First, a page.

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Benjamin Franklin

American polymath who was active as a writer, scientist, inventor, statesman, diplomat, printer, publisher, forger and political philosopher Website

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  • by

    djahuti

    Thu Feb 17 2011

    As Numbah noted,Franklins influence was mainly an American thing.However,his influence here was pretty powerful.Besides the many achievements noted below,I think the fact that he did not patent his Franklin Stove because he wanted as many people as possible to benefit from the more efficient design speaks VOLUMES about his character.No Capitalist Swine was he !!!!

  • by

    numbah16tdhaha

    Sat Sep 11 2010

    On a world scale I'm taking off a star, but he's an easy five for the US for his influences on politics and his contributions as an inventor.

  • by

    alpepper

    Mon Feb 14 2005

    Though I cringe when I always see these interviews where dude asks, If you could have dinner with any 3 people in history, living or dead, who would you invite. [99 out of 100 respondents say Jesus while the other choices range from anything from Curly Howard to Hitler] Well, my short list for dinner would include Ben Franklin (though my honest choice is that I prefer to eat alone). Ben Franklin is one of them dudes who could have been cool any time in the history of the world. He was an entraordinary scientist, statesman, inventor, and writer. He was also an accomplished swimmer. The guy was even a freakin' Fire Chief. In fact, he invented Fire Departments, as well as free Libraries and non-denominational college in the U.s. (U. Of Penn). I bet if he were alive today, he would either be President, a Rock Star or one Hell of a Texas Hold'em Player. If you ever make it to Philly, check out the Franklin Institute on the Parkway. You will see his many incredible accomplishments and... Read more

  • by

    flick01

    Mon Feb 14 2005

    Ben Franklin's contributions are well documented. Post master, scientist, writer and numerous other achievements have made him an influence which is still felt today. However, my favorite writing by Franklin was a letter dated June 25, 1745 when he wrote to a young man and explained that if he, the young man, was to take on a mistress and have an affair, he would be far better off to do so with an older woman rather than a young one. These, in Franklin's words, were his 8 reasons; (1) Because they have more knowledge of the world, their minds are better stored with observations, their conversation is more improving and more lastingly agreeable. (2) When women cease to be handsome, they study to be good. They supply the diminution of beauty by an augmentation of utility. They learn to do 1000 services great and small. Thus they continue amiable. Hence, there is hardly such a thing to be found as an old woman who is not a good woman. (3) Because there is no hazard of children, which ir... Read more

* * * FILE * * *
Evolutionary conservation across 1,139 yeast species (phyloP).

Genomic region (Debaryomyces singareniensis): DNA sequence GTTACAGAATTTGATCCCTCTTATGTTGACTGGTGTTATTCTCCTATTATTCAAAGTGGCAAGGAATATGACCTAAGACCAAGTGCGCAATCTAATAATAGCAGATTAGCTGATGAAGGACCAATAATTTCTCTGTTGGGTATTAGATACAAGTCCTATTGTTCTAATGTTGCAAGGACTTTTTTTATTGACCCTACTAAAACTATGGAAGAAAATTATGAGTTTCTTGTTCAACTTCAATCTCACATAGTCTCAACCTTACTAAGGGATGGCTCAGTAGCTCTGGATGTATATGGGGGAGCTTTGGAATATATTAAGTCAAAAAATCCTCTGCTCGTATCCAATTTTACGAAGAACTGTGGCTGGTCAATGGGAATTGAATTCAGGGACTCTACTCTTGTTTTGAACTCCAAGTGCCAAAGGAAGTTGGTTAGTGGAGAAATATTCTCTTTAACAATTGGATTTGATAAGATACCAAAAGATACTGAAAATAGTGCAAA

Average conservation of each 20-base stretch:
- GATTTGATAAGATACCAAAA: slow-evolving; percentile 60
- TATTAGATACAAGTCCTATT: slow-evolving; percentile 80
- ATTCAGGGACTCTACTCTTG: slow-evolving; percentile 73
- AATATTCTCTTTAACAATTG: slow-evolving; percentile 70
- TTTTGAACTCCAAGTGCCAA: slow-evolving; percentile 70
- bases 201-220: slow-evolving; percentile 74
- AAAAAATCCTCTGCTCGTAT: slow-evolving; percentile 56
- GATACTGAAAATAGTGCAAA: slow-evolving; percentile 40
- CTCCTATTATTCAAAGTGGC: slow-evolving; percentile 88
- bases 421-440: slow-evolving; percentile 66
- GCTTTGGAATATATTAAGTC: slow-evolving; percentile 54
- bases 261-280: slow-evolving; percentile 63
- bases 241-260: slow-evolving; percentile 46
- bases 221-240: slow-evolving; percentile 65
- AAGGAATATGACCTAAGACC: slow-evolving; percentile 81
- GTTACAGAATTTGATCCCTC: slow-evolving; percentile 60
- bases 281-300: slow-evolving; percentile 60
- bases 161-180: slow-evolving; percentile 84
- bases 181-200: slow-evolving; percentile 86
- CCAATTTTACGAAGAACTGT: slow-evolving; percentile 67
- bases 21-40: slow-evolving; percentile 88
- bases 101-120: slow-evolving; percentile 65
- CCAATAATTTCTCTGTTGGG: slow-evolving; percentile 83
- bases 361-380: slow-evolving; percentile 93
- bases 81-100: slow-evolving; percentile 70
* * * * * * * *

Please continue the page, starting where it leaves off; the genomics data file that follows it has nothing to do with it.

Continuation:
• by

    weatherdude

    Sun Feb 13 2005

    While rumours of being a womanizer may detract from his character, they are largely unsubstantiated. Franklin was among America's greatest founding fathers as he helped revise the constitution, improve building safety codes, was an accomplished inventor, and he was primarily responsible for the French's involvement in the Revolutionary War, through many credit it more to Washington and Thomas Jefferson. Franklin and Jefferson, together, helped found an alliance with France which would last into the early-20th century. Franklin's humble nature however, is probably what kept him from running for a high public office...not that it kept him from being among the top five most influential people of all time.

  • by

    maikuhaiku

    Fri Feb 11 2005

    An inspirational man, (forgotten, and uncredited) founding father, successful diplomat, swinger, inventor, scientist, this man had just about everything, except fame...until now.

  • by

    boonta23

    Thu Sep 09 2004

    Aside from wanting the turkey as the National Bird, Frankin had much to do with our lives today, than most people give him credit for. Most, if not all, respect him as a politician, but many fail to remember his inventions of the potbellied stove, and bifocals, among other things. Some may argue that these would have been discovered later on anyway, but that's the same with everything.

  • by

    lisa123

    Fri Apr 30 2004

    Not much

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    althea

    Fri Feb 20 2004

    Franklin's influence on this country, the world, and modern living can not be underestimated. His work as a diplomat in France gained their support in our revolution. We would have not been able to win our freedom without the help of France that Franklin negotiated (and at such an old age!). His negotiation skills were also essential in joining the 13 colonies into a union, writing the Declaration of Independence, the Constitution, and the Bill of Rights. Franklin inspired libraries, fire crews, lightening rods, bifocals, and the best way to heat a home to this date. He was a Renaissance man for the New World and an inspiration to us all.

  • by

    beanocook

    Sat Feb 14 2004

    Everyone knows his greatness, yet he remains vastly underrated!!

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